Day 2. We wake to find it raining again. Luckily the hotel has spare umbrellas and let us borrow them for the day. The first thing we do is walk down to the river. On the way, we stop at a local cafe to get a little
breakfast. Dad goes for the apfelstrudel; I decide on a croissant-like bread filled with ground hazelnuts and a little round donut. Of course, we both get coffees.
The first adventure of the day is a trip up the funicular to the large fortress at the center of Salzburg -- the Festung Hohenssalzburg.
The funicular is jammed with people. Maximum load 50? Get 50 people on there, damn it. As a result of the sardine treatment, it isn't the most relaxing ride ever. The view from the fortress, however, is tremendous, and I won't ruin it with crappy pictures from my iphone. We did the audio tour, saw the sights, visited the multiple museums and the state rooms. I even decided to give in to the temptation to pay a euro to shoot 3 crossbow bolts at a target at 10 meters. I got 2 kill shots. Take that, target. If you had been an invading french soldier... you'd have been 10 meters away from me and chances are you wouldn't have been alone.
It is about 1:00 when we leave the Hohensalzburg and start to head back to town. During the adventure in the fortress, I knelt to take a picture and twisted the hell out of my left knee. Perhaps the better word is *re-twisted* as it reawakened a very similar pain to the time when my car attacked me a few months ago by kicking off the intrusion alarm while I was getting out of the vehicle. Anyway, it's not a nice sort of pain. It's the kind of pain that startles you when you step incorrectly by how sharp it is...not the best thing to happen 4 days into a 15 day trip that consists of lots and lots of walking. I also contracted a pretty nasty cough at some point during the day, but I refuse to believe it had anything to do with walking in the rain the previous evening.
We sto at a beerhall for lunch. There I have the first of the two dishes I wanted to try in Salzburg: Salzburg Nockerln. It is spaetzl with local cheese, covered in caramelized onions and herbs. It is savory and certainly filling, but I can't help but feel like it's glorified mac-and-cheese. I also have an herb bier, which was very nice and only available in the summer.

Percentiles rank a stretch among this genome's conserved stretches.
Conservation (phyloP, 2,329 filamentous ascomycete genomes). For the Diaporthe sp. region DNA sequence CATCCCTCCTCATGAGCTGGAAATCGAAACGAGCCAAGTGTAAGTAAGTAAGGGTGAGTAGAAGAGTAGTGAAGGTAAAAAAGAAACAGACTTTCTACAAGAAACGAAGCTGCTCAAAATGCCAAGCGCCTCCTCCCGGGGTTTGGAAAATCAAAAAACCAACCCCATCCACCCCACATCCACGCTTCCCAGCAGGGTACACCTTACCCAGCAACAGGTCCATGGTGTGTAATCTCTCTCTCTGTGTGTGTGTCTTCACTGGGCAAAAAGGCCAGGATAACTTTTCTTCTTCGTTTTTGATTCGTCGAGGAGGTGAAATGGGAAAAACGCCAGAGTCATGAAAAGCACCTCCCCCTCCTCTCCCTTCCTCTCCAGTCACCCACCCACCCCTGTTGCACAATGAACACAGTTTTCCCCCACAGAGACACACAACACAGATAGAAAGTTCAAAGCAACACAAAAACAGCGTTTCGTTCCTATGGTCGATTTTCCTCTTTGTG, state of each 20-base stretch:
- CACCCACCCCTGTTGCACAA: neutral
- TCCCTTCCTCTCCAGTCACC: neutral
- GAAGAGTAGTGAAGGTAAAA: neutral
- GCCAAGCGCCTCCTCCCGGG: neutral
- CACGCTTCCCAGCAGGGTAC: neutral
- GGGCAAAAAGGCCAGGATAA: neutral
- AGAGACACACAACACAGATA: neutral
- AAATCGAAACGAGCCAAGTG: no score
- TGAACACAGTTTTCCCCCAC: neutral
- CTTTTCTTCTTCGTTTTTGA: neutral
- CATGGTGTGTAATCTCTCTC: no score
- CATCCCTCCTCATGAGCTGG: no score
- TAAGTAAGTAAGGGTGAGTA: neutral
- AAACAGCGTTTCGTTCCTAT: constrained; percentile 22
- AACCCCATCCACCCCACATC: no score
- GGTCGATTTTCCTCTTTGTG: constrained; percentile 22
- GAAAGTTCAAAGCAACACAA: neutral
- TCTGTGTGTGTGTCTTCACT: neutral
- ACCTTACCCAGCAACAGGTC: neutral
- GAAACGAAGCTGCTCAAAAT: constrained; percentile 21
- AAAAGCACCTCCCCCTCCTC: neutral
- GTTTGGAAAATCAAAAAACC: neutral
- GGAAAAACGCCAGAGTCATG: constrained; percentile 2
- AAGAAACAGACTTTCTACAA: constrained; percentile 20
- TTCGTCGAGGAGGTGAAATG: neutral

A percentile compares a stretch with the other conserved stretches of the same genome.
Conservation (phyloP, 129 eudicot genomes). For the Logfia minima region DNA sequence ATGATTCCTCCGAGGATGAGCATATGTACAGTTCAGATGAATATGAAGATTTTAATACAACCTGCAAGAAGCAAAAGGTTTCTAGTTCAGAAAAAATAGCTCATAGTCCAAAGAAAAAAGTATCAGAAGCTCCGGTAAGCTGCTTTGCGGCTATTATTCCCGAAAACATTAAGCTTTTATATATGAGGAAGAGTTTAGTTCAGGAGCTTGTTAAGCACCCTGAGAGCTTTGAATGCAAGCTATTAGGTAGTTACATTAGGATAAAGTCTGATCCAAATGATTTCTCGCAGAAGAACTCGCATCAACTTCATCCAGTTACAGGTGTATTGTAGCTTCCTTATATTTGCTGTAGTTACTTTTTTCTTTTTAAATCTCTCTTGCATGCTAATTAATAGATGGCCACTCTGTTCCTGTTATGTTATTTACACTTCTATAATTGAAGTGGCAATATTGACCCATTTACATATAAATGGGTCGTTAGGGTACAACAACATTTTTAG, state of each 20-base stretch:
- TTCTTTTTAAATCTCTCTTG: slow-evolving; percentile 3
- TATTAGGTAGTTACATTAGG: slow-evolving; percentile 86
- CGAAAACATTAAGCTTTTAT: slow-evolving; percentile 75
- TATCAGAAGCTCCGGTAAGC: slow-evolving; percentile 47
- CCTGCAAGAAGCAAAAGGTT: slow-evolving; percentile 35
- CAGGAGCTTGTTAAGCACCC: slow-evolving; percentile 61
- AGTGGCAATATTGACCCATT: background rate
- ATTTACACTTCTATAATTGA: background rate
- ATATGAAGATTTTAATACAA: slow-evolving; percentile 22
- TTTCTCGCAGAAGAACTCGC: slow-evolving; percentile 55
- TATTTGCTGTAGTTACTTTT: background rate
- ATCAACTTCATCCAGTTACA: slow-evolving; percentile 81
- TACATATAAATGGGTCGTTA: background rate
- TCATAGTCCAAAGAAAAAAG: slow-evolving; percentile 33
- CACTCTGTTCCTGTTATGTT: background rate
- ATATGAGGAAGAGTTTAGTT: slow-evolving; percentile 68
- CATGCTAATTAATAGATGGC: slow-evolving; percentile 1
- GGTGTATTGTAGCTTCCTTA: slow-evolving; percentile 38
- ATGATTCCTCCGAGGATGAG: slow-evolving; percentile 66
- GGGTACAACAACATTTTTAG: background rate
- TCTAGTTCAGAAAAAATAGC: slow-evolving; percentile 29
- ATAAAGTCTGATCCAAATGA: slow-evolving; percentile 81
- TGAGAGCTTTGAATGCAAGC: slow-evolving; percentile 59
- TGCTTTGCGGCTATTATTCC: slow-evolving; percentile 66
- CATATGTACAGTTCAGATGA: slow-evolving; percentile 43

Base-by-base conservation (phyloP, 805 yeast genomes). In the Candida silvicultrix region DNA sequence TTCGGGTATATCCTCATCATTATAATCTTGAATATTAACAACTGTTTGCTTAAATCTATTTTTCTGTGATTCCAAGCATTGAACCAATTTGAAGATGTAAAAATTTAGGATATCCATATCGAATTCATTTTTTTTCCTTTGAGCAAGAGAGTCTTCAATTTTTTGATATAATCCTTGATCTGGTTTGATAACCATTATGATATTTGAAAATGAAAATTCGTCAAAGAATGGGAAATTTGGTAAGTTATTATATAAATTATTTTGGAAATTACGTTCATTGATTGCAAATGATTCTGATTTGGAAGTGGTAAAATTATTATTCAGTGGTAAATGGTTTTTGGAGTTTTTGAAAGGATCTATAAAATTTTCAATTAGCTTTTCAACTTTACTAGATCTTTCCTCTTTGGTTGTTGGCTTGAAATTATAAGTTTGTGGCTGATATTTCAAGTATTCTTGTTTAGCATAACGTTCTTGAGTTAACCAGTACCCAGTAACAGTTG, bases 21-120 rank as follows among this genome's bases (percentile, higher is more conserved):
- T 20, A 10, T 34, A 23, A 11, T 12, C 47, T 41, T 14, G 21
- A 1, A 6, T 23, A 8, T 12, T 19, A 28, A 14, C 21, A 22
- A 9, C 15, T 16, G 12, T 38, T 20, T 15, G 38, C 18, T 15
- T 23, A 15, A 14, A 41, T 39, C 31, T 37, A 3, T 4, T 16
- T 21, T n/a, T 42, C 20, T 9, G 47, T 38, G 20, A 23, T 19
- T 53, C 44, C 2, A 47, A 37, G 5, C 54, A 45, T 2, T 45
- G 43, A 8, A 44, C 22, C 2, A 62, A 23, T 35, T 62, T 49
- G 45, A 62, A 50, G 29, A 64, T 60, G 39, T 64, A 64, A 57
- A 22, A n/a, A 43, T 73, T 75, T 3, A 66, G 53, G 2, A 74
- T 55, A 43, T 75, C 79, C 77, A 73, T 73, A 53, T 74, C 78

Post-lunch we go to the Salzburg museum, "rated best museum in Europe for 2009", as it reminds us in the brochure. There are 2 permanent exhibits there: sacred art (a display of church artifacts and paintings, mostly Catholic), and exhibit entitled "the Myth of Salzburg" which, somewhat ironically, is a frank eexhibit about Salzburg's popularity as a tourist attraction since the Arch-bishops of the church decided to make it their playground. The exhibit feels a little bitter, actually. It makes clear the point that Salzburg was its own independant city-state before being claimed first by Bavaria, then by Austria, and how all the annexing has affected their economy quite negatively over the years. It then goes on to a pretty cool interactive exhibit that talks about how each Arch-bishop affected the city through two actors on LCD screens below paintings of each arch-bishop, arguing their individual influences.
Next we return to the area around the cathedral where there is a huge romanesque fountain and several common squares. The Salzburg festival is just winding down here, so the public plazas are still filled with tourists, street performers, artists, et al. We go to another coffee shop. It's hot and I decided to have an iced coffee while dad goes for an apfelsoft, which is a sort of self-mixed soda with slightly fermented apple juice and fizzy water and sugar. We then walk around the shopping streets for a while, just looking at window displays, then head back to the hotel for a late afternoon break.
After the heat has diminished a bit, its out again, this time to the north side of the river front, where we decide to have dinner. I have pike with butter sauce and a green salad (which believe it or not was my *second* salad in the same day, an amazing feat for Germano-Austria.) Pike is very flavorful. I had never tried it before and after doing so, I wish it were more readily available in the states.
At this point there is only one thing left on my "things I have to eat" list for Salzburg, and they have it here. It's called Salzburg Nockerln and you have to order it *before* your meal so the kitchens have time to prepare it. It's best described as a feather-light cream cheese souffle with a sour berry compote. It says it feeds 2 people, but I assume that means 2 people that haven't eaten anything else that day because it's monstrous. Oh, and also delicious.
By now the sun is down and we're both exhausted, so back to the hotel to do some reading and write thiis blog post. Tomorrow we go to the Mozart House and possibly a few other attractions, then take a 3 hour train to Vienna where we will spend the next 5 days. Once more into the breach!